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Greatdayforup | Solace | split | review | rock | Lollipop


by Brian Varney

This disc was my first exposure to Greatdayforup, and I've gotta admit that if not for their appearing on a split CD with the mighty Solace, I might not've been exposed to them at all. At least not yet. Upon scanning the liner notes, I was excited to see that backing vocals on the GDFU tracks were provided by Jonah Jenkins (Only Living Witness, Miltown, Milligram), one of my favorite singers, and also a swell guy. It soon became apparent why they asked Jonah to appear, as lead singer Michael Diaz bears quite a vocal resemblance to Mr. Jenkins. I suppose you could compare the band to Milligram as well, but without the hardcore or brutal Japanese noise-psych influences. What all of this means is that Greatdayforup writes snappy and memorable songs, surprisingly so for a heavy rock band, and stomps the fuck out of them with a brutally heavy non-metal attack. I hear they've signed to Small Stone, and I anxiously await a full-length slab.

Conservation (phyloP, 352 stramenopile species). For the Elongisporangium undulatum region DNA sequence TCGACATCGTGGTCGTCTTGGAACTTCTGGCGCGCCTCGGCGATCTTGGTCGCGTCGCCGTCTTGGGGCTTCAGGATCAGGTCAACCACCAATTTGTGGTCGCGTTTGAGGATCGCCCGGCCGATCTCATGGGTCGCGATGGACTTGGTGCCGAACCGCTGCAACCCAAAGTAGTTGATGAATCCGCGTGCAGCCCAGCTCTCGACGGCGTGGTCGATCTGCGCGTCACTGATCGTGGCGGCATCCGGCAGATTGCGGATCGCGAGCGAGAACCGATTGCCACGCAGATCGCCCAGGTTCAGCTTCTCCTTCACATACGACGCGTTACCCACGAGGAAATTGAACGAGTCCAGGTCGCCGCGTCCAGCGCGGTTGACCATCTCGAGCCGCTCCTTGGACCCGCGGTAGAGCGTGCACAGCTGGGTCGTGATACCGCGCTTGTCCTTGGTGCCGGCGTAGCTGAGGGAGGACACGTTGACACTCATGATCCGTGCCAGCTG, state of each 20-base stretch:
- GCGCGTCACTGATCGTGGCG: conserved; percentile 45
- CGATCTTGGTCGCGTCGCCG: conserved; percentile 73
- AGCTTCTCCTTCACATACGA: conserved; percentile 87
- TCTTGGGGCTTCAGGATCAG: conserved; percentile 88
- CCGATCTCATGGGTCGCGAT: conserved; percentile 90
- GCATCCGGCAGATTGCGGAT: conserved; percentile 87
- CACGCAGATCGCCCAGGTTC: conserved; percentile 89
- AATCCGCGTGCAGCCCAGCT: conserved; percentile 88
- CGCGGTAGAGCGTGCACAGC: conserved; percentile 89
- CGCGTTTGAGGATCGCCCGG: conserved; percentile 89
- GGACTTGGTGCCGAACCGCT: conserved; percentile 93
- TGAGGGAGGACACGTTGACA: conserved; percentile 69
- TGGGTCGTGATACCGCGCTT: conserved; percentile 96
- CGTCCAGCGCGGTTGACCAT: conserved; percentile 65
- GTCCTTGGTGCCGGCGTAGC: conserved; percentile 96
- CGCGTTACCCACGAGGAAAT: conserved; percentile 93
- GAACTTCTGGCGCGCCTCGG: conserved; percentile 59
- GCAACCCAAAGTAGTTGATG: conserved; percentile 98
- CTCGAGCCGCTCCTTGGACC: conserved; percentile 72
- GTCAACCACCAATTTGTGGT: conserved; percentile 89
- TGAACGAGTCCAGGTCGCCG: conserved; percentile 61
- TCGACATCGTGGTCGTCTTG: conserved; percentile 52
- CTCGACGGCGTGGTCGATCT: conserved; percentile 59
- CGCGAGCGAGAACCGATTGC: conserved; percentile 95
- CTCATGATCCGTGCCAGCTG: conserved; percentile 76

Solace are one of the best rock bands in the land, but due to almost comically bad luck, they've yet to reach the heights of which they're capable. Persistent personnel problems (exploding drummers and the like) have made for sporadic releases and uneven live performances, but with the current twin-axe lineup seemingly stable, hopefully big things are forthcoming. The three tracks here show the band experimenting with some new styles to nice effect. The nicely bombastic "Hammerhead" is a Rare Bird cover but sounds like it could easily be a Solace original, while "Cement Stitches" is the band's first overt nod to previously unseen hardcore roots. They both make full use of the band's secret weapon, vocalist Jason. He's one of the best singers around, with a voice that can go from a solemn Ian Curtis baritone to a wailing Chris Cornell banshee shriek with all the apparent effort of blowing one's nose. Great singers are rare, rarer even among bands such as these, and I hope Solace is able to keep him around. Things close up with a cover of Link Wray's "Rumble," five or so minutes containing a couple hundred guitar solos. Of course, when you've got guitarists like Tommy Southard and Justin Skyler Daniels, I'm not complaining.

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